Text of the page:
Arlington--genteel, good-government Arlington--has a cemetery vote.
It's right there on the official voters list, four voters, all alive and well: the superintendent of Arlington National Cemetery, his wife, the deputy superintendent and his wife. They have lodgings on the cemetery grounds and vote in nearby Wilson precinct.
And even if there are no ghosts among Arlington Cemetery voters, there are more than a few on the list of 78,184 voters officially registered in Arlington County.
Many are people who have moved but, under state law, remain on the rolls until they register elsewhere in Virginia or fail to vote four years in a row.
For a political canvasser trying to locate as many available voters as possible, that law can mean trouble. For instance, voter lists, which by law are open to the public, may show three couples in one high-rise apartment.
Three couples? Well, not exactly. You see, Couple A rented the apartment until the building went condo in 1979. Couple B bought the apartment, but has moved to Florida and is now renting the place to Couple C. But all three couples are still on the voter rolls.
Or what about the house that lists three men and two women, all in their 20s, all with different last names.
All five may be living there. All five may have left. One may be there, with someone who votes in New York.
And what are the relationships in such a household? The voter lists don't discuss that. In an age of two-surname couples, reconstituted families and such, that gap in the data leads to many mis-addressed letters, embarrassing phone checks and much gossip among precinct workers.
Consider a few actual cases, without actual names:
Joe Doe and Susan Smith registered at the same house at the same time. If they're both 26, are they married? Does it matter? What if they're both 45?
A household includes George and Helen Jones, both in their 50s, and Sally Jones Smith, 26. Does that mean Sally's marriage collapsed and she went home to mother?
According to the monthly list of changes, Shirley Smith has moved from the house she was sharing with Jim Doe. Paul Jones has registered at Shirley's new address. Is Jim now available?
Joe Jones, in his 30s, lives with Margaret Smith, 65. She moves to a condo and two younger men move in with Joe.
The social permutations are endless, and the speculation, too.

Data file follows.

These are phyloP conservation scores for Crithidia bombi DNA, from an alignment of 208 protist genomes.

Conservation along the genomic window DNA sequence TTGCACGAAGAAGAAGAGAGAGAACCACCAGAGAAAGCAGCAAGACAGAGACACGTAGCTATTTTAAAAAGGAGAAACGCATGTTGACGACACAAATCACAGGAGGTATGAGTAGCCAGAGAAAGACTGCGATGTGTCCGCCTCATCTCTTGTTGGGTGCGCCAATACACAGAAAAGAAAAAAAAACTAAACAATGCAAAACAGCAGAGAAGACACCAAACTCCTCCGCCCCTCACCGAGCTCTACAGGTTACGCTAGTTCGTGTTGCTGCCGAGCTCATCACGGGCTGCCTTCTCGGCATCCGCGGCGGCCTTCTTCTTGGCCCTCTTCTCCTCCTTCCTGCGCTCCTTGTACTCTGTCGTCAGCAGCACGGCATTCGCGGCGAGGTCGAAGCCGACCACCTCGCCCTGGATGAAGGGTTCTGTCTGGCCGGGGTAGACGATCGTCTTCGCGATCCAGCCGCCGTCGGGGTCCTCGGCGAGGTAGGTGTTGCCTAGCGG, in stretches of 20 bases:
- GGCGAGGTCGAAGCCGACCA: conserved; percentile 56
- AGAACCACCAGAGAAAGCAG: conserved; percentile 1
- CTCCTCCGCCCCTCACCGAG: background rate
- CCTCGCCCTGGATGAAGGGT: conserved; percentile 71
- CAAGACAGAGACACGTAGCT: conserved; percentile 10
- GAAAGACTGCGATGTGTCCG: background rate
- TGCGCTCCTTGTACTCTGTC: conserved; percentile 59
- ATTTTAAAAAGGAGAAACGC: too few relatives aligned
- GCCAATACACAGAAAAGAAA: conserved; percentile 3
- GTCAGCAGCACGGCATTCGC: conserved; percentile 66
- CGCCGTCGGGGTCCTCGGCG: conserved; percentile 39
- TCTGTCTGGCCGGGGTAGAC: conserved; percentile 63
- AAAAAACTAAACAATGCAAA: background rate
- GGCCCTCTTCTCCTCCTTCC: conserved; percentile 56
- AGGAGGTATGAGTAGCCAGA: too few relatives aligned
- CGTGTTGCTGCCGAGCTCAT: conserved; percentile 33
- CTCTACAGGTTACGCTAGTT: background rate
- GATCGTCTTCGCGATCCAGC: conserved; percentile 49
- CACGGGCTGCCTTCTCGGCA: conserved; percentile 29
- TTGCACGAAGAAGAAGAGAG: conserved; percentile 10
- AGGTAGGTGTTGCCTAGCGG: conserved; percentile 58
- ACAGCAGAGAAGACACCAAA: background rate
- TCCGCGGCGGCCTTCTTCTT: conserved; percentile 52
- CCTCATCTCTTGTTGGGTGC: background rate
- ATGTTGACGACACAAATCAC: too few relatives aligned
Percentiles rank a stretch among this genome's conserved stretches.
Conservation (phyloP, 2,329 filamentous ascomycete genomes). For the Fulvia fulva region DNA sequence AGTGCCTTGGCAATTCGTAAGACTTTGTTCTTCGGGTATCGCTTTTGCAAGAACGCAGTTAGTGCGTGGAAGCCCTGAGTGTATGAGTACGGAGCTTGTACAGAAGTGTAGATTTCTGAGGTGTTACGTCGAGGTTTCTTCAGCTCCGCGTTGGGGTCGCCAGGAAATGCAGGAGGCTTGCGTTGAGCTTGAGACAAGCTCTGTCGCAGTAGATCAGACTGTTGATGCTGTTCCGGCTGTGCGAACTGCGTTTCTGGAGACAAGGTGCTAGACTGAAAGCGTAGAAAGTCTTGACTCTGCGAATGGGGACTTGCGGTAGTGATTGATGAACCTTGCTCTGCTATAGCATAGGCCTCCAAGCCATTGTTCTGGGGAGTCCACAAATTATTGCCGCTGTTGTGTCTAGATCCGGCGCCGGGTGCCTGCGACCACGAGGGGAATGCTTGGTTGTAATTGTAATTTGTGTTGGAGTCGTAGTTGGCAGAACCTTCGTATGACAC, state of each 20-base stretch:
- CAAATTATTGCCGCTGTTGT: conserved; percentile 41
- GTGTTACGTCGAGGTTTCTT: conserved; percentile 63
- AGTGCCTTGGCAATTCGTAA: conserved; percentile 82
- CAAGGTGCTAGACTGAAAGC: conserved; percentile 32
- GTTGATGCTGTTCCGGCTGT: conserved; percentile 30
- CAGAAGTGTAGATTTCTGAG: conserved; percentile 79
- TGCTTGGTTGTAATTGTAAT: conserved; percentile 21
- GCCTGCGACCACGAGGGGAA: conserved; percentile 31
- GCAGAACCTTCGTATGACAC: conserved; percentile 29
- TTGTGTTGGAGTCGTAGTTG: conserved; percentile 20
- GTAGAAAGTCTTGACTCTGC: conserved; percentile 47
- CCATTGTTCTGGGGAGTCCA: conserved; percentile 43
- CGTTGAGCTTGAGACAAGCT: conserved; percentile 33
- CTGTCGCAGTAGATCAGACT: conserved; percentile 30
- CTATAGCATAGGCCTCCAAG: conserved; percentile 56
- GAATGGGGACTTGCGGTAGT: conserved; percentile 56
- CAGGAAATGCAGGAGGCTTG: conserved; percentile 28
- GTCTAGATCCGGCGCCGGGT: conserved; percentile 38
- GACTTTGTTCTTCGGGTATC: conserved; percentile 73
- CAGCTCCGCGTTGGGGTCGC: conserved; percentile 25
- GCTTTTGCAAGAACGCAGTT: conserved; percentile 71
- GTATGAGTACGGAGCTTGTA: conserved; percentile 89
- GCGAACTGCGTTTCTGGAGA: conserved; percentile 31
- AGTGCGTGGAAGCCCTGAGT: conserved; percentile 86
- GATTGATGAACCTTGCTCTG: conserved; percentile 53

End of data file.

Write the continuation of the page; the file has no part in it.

In a broader perspective, though, the lists do give a personal touch to those maddening "demographic" trends. In Arlington, for instance, demographers say young singles are supplanting older residents. A look at voter rolls for four blocks of garden apartments on Key Boulevard brings that home graphically. Two years ago nearly all the voters were senior citizens. Now about a third are young residents. And when those young renters start families, voter lists show where they move. A few migrate to North Arlington, but more go off to Prince William County or Burke Centre in Fairfax County.
One trend does not show up: empty-nesters. On the voter lists the nests are still full. A couple in their 50s may be listed with two, three or even six grown children at home. It takes a phone check to learn that the oldest is in California, the next has moved to the District, the third is in graduate school and the last left for college this fall.
Four more ghosts. Just how many are there? Probably thousands. Nobody knows. Since January 1980, 9,163 voters, nearly 12 percent of the total, have been purged from the Arlington roster after not having voted for four years. Most of them, predictably, were young people recently come, quickly gone.
Canvassers have found that in some high-rise apartments, about one-third of those registered have gone. When the county recently changed the polling place in Columbia precinct, which has many rental units, notices were mailed first-class to all voters there. Nearly half were returned by the postal service, Registrar Peggy Wilkinson says.
All in all, Arlington may have only 55,000 to 60,000 live, resident voters, not 78,184. If so, a turnout of about 40,000, which many expect on Tuesday, would be fairly respectable.
Which brings up one more telling point. Precinct bosses in many cities would drool over a list of registered voters one-third of which are ghosts. Yet Wilkinson cannot remember a case of vote fraud.
That proves how genteel Arlington really is: its cemetery vote is constant. Just four.
Carrie Johnson is a freelance writer who has combed through endless voter lists as a volunteer campaign worker in Arlington.